It's Day One and Trump Is Already in Violation of the Constitution: Watchdog
"He just swore on the Bible to 'preserve, protect, and defend the Constitution of the United States'...he has already failed"
President Donald Trump is already in violation of the Constitution over a lease on his Washington, D.C. hotel, a government ethics watchdog warned on Friday.
The president owns more than three-quarters of the lease on Trump International Hotel, located in the federal Old Post Office building on Pennsylvania Avenue—a lease which bars elected officials from receiving "any share or part of [the Lease], or to any benefit that may arise therefrom," according to the group, Citizens for Responsibility and Ethics in Washington (CREW).
CREW filed a complaint (pdf) Friday with the lease-holding Government Services Administration (GSA), urging the agency to terminate the contract if the Trump Old Post Office LLC does not resolve the violation.
"The lease bans elected officials from benefiting to avoid conflicts of interest with their duties. We know Trump likes to renegotiate contracts for better deals. If that happened here, it will be the president negotiating against the government he leads. His best interests are not the same as those of the American tax payer," said CREW executive director Noah Bookbinder.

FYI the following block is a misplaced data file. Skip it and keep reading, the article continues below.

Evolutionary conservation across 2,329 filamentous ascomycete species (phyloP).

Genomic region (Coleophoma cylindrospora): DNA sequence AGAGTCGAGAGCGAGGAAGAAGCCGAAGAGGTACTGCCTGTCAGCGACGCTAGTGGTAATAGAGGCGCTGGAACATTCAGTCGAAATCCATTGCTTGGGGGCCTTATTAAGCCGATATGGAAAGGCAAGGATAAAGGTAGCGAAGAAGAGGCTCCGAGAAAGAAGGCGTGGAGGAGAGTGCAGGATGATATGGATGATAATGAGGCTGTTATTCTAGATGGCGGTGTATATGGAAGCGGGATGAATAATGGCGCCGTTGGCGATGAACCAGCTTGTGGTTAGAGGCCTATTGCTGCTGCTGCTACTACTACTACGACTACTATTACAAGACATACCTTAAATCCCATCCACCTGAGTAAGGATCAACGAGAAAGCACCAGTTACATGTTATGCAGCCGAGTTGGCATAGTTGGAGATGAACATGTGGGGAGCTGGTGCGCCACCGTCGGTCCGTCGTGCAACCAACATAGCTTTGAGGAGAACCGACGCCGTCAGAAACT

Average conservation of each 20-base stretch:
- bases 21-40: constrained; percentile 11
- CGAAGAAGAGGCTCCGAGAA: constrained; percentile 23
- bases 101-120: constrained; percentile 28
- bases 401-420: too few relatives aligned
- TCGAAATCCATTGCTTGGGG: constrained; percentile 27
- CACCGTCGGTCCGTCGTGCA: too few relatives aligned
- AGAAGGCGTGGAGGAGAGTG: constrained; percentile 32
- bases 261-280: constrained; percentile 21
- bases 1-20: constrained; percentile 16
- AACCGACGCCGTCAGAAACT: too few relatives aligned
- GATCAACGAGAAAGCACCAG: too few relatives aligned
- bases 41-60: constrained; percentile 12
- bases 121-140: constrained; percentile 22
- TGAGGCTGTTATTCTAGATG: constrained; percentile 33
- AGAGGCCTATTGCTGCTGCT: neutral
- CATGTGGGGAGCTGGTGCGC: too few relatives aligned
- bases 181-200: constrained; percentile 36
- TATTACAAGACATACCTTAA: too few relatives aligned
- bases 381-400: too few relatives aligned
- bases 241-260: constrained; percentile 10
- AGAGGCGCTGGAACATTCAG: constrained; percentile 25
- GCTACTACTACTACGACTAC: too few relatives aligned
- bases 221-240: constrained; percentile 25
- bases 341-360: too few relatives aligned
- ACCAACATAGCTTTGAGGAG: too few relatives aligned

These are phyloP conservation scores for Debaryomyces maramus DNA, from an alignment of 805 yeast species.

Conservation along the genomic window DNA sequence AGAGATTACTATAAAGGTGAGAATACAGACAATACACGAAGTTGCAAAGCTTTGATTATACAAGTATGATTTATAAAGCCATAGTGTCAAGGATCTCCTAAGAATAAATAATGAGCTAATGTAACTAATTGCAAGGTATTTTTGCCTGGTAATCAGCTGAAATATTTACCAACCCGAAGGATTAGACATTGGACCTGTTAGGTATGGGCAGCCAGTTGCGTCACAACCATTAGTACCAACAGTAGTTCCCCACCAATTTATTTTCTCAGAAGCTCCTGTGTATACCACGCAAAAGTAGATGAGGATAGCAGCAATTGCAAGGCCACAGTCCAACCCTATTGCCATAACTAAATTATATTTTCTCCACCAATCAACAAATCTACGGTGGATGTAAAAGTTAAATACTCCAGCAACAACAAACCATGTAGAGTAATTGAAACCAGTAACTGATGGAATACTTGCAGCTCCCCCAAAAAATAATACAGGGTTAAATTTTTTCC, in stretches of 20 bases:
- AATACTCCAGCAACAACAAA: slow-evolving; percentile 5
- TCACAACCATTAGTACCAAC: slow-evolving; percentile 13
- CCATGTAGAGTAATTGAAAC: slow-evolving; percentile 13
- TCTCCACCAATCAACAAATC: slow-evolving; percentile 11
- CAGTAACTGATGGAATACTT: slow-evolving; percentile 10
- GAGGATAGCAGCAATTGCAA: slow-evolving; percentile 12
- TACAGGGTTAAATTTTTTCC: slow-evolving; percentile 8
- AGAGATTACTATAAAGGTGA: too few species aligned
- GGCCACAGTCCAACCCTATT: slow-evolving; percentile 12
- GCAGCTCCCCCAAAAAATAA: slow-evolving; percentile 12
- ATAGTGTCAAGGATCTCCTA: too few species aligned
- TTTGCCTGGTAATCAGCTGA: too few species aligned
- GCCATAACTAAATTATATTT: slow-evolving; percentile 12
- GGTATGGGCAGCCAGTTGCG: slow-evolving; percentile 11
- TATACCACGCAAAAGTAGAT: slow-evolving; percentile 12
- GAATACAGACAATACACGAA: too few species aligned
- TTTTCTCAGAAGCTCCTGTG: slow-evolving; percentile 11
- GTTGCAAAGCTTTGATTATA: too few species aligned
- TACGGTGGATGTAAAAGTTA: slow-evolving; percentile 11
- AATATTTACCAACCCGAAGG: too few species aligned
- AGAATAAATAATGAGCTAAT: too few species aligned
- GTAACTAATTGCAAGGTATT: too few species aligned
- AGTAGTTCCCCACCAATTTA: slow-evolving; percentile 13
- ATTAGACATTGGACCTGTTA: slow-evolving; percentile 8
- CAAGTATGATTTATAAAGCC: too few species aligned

Moreover, the hotel could put Trump in violation of another Constitutional clause which aims to prevent foreign influence on U.S. politics.
With foreign diplomats renting out space in the hotel, CREW says it's possible those transactions could be used to curry favor with the president.
"Now that he has taken the oath of office, President Trump stands in violation of the Constitution's emoluments clause," Bookbinder said. "He just swore on the Bible to 'preserve, protect, and defend the Constitution of the United States,' but by continuing to accept payments from foreign governments, he has already failed."
"We do not yet know just to what extent this violation goes—because he is the first person elected to the presidency in decades to fail to clear the ethical bar of Richard Nixon and release his tax returns, much of his foreign business has remained secret. But we do know that there must be accountability for anyone, including the president, for violating the Constitution," Bookbinder said.
Watchdog groups have long warned that Trump's historic conflicts of interest could put him in violation of the Constitution on day one of his presidency.